Taken together, changes in payment policies for off-campus provider-based departments and the 340B discount drug program could cost hospitals nearly $1 billion next year, one hospital advocate estimated.


July 27—A range of major hospital policy changes includes a $760 million cut as part of the 2019 Hospital Outpatient Prospective Payment System (OPPS) proposed rule.

The Centers for Medicare & Medicaid Services (CMS) proposed a 1.25 percent increase in hospital OPPS rates for CY19.

But the proposed change that garnered the most hospital attention focused on “site-neutral” payments—primarily, CMS’s proposal to reduce payment for hospital outpatient clinic visits provided at off-campus provider-based departments (PBDs) to 40 percent of the OPPS rate. The site-neutral policy change will “largely offset” the OPPS rate increase by cutting payments by 1.2 percent, according to a CMS fact sheet.

That cut would occur regardless of whether the PBD was grandfathered in under a previous rate cut that was authorized under Section 603 of the Bipartisan Budget Act of 2015. That legislation cut payments to off-campus PBDs—effective Jan. 1, 2017—to the amount paid to physician clinics for the same service. The law had exempted facilities billing under the hospital outpatient rate as of the date of the law’s enactment and emergency services furnished by off-campus emergency departments.

The clinic visit is the most commonly billed service under the OPPS, and CMS estimated the policy would cut $760 million in FY19 Medicare spending.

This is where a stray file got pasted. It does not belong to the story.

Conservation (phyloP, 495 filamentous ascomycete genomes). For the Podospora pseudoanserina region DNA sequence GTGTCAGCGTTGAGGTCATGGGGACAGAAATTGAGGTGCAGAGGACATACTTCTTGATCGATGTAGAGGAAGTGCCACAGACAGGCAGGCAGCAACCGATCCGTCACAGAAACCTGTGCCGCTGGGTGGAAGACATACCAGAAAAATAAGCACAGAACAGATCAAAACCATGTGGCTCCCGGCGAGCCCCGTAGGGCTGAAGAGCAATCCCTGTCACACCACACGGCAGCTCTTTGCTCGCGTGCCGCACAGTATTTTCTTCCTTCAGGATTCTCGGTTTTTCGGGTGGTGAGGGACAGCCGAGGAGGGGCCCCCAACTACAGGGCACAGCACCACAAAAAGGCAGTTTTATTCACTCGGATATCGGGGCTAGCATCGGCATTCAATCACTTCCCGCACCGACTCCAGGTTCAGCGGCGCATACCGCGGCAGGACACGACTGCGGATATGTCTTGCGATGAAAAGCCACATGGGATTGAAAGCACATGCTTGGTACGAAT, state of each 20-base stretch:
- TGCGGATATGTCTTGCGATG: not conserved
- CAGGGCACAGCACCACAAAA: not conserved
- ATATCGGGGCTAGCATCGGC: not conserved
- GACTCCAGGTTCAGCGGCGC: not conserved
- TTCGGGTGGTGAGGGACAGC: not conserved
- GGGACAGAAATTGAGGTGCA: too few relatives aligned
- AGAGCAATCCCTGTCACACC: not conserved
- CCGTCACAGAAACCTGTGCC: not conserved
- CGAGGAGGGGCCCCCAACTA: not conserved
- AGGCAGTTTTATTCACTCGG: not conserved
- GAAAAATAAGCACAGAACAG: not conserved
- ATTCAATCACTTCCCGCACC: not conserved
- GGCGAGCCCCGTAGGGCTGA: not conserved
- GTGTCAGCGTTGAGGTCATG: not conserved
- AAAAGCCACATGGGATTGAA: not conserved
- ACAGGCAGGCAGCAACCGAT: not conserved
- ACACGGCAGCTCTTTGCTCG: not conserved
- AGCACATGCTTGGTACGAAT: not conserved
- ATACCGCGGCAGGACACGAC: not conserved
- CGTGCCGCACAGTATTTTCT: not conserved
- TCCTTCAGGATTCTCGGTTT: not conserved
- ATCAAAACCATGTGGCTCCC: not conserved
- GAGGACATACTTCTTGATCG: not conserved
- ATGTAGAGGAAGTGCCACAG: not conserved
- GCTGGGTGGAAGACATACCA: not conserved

“Today’s proposed rule for Medicare outpatient payments would make bad policies worse, impose draconian new cuts that jeopardize healthcare access for millions of vulnerable Americans, and undermine the foundation of support for our nation’s healthcare safety net,” Bruce Siegel, MD, president and CEO of America’s Essential Hospitals, said in a written statement.

A related PBD change for grandfathered facilities also would cut rates to 40 percent of the OPPS rate for services that are from a clinical family from which the facility did not previously furnish services.

The PBD payment changes came in response to hospital purchases of physician practices in order to derive higher payment rates by designating them as off-campus PBDs, CMS stated.

“We will urge the agency to revise these punitive policies so that hospitals can continue to provide the highest quality health care,” Tom Nickels, executive vice president for the American Hospital Association (AHA), said in a written statement.

340B Cut

In another major cut, CMS would extend the recently lowered 340B Medicare payment rate—the average sale price (ASP) minus 22.5 percent—to 340B drugs furnished in non-grandfathered PBDs.

The proposed 340B Medicare payment change would continue to exempt rural sole-community hospitals, children’s hospitals, and certain cancer hospitals.

CMS also would cut Medicare payments for biosimilar drugs purchased under the 340B program to ASP minus 22.5 percent based on the biosimilar’s own ASP, rather than the ASP of the reference product.

Additionally, Medicare would pay for new drugs and biological products at the rate of the wholesale acquisition cost (WAC) plus 3 percent—down from WAC plus 6 percent—before ASP data are available.